Written by: Cory Tyszka

Many health care professionals are on the front lines of the COVID-19 public health crisis around the world, and although Arizona is not immune to the disease’s wide-ranging effects, State-initiated measures and voluntary hospital “load-balancing” have prevented Arizona hospitals from being overwhelmed by COVID-19 patients.

Governor Ducey first declared a Public Health State of Emergency on March 11, 2020. On March 19, 2020, Governor Ducey expanded the State of Emergency efforts by barring all elective, non-essential surgeries in order to help hospitals preserve personal protective equipment (PPE) and hospital capacity. Hospitals around the state also worked cooperatively to establish a plan for patient distribution (load-balancing) so that no one hospital would become overwhelmed, despite the financial repercussions of sending patients to competitor hospitals [1]. Although Arizona is still seeing 250-350 new COVID-19 cases per day, these mitigation efforts appear to have helped to keep hospitals from becoming overwhelmed with patients.

For the past month, Arizona hospitals have maintained availability of more than 20% of their ICU beds and approximately 20-30% of their inpatient beds.

Emergency department bed availability has been maintained at well more than 50%.

At least 70% of ventilators remain available for use if needed.

Source: https://www.azdhs.gov/preparedness/epidemiology-disease-control/infectious-disease-epidemiology/covid-19/dashboards/index.php

Because Arizona has avoided an overwhelming patient load, Governor Ducey relaxed the ban on elective surgeries by Executive Order on April 22, 2020. This Executive Order permits hospitals and other health care facilities to obtain an exemption to perform elective surgeries if the following conditions apply:

  • Continuing supply of available PPE for minimum of 14 days;
  • Minimum 20% hospital/facility bed availability;
  • Enhanced hospital/facility cleaning procedures;
  • Robust testing of all at-risk health care workers and each elective patient;
  • Symptom screening of all staff, patients, and visitors prior to entering the hospital/facility;
  • Pre-discharge testing of patients transferring to post-acute care facilities; and
  • Prioritization of elective, non-essential surgeries consistent with Centers for Medicaid and Medicare Services guidelines.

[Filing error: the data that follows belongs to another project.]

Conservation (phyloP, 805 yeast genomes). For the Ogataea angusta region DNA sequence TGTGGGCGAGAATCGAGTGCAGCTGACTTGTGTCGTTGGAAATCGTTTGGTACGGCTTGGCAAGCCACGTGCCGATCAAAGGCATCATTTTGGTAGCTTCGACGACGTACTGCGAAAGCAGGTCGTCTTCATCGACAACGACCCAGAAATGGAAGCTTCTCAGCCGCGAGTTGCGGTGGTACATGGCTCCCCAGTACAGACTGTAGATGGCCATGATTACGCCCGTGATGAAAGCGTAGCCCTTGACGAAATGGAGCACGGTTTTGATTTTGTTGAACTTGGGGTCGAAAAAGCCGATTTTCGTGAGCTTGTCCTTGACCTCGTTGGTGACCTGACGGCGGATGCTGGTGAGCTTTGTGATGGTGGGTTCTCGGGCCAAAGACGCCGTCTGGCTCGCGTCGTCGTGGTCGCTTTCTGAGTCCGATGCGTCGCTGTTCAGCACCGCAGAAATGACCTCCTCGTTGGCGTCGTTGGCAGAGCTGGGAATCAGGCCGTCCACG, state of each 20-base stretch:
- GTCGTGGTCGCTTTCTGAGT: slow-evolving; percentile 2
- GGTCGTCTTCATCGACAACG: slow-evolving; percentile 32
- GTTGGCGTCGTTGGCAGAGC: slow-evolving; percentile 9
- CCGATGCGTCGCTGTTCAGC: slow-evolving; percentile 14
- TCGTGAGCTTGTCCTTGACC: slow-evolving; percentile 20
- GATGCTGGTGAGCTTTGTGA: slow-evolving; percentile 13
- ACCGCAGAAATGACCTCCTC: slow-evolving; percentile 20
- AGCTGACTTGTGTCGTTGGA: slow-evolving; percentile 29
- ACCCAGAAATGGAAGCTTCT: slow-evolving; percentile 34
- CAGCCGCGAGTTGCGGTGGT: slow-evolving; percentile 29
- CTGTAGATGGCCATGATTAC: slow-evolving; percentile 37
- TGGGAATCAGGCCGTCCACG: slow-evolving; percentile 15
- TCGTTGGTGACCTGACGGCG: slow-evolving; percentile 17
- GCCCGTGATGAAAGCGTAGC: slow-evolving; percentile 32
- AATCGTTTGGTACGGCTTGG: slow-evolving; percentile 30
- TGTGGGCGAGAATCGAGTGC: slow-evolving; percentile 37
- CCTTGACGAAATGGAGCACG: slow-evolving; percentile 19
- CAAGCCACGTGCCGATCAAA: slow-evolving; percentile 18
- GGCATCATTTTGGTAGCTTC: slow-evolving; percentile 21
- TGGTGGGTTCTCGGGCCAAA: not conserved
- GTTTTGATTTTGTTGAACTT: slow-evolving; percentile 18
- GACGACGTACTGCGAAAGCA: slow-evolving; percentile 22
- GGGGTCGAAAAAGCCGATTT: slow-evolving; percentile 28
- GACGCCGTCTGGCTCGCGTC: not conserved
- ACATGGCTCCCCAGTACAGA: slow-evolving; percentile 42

The absence of elective surgeries, the reduction in trauma cases due to stay-at-home guidelines and recreational closures [2], and Governor Ducey’s Good Samaritan Executive Order providing for qualified immunity [3] for COVID-19 related health care services will inevitably result is less litigation arising out of hospital-provided medical care during this time frame.

With a reduction in hospital-based care, there has been an increase in telemedicine. This is therefore an area in which we might start to see an increase in litigation.

On March 25, 2020, Governor Ducey issued an Executive Order encouraging the use of telemedicine to the extent possible to prevent transmission of COVID-19 at health care facilities and protect at-risk populations and our health care professionals. Under the Executive Order, telehealth services may be provided through telephone or videoconference, and a patient’s home is an approved location to receive telemedicine. The patient’s insurance is required to cover the telehealth services to the same extent as if the visit had occurred in person. Prescriptions – even those that ordinarily require an in-person examination prior to issuance – may be written based on a telemedicine examination.

However, telemedicine is not without its challenges. Limitations include the inability to physically examine the patient, the inability to observe the subtle patient cues that the health care professional would otherwise appreciate in an office visit, and the potential inability to have the patient’s undivided attention in a busy home environment. Health care professionals might want to consider reviewing telemedicine best practice guidelines to help mitigate these limitations. These will help the practitioner identify the type of patient appropriate for telehealth services, implement appropriate technology for the scope of their practice, and establish practice procedures to ensure a meaningful doctor-patient exchange [4]. It remains to be seen whether telemedicine will continue to have broad usage after we get beyond the current public health crisis now that its commonplace practice has increased its acceptance.


[1] Source:  https://www.azcentral.com/story/money/business/health/2020/04/11/arizona-hospitals-work-together-coordinate-covid-19-patient-care-coronavirus/5125816002/.

[1] Source: https://www.azfamily.com/news/continuing_coverage/coronavirus_coverage/az-hospitals-in-financial-crisis-with-fewer-patients-despite-more-covid-19-cases/article_91616ec8-7de4-11ea-8651-b7db86ca3a2d.html

[1] Gross negligence or reckless or willful misconduct, including rendering services under the influence of alcohol or an intoxicating drug is not protected under the Executive Order.

[1] See, e.g., American Telemedicine Association’s Quick-Start Guide to Telehealth during a Health Crisis.

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Cory Tyszka focuses her practice in the areas of medical malpractice and health care liability defense, products liability, and wrongful death and personal injury defense. She represents all manner of medical service providers—including hospitals, physicians and nurses—as well as pharmaceutical and supplement manufacturers. She earned a B.A. in Biology from Wheaton College (MA), and continued her medical academic career in the Cancer Biology Interdisciplinary Program at the University of Arizona. Cory also has experience as a research technician at the Memorial Sloan-Kettering Cancer Center.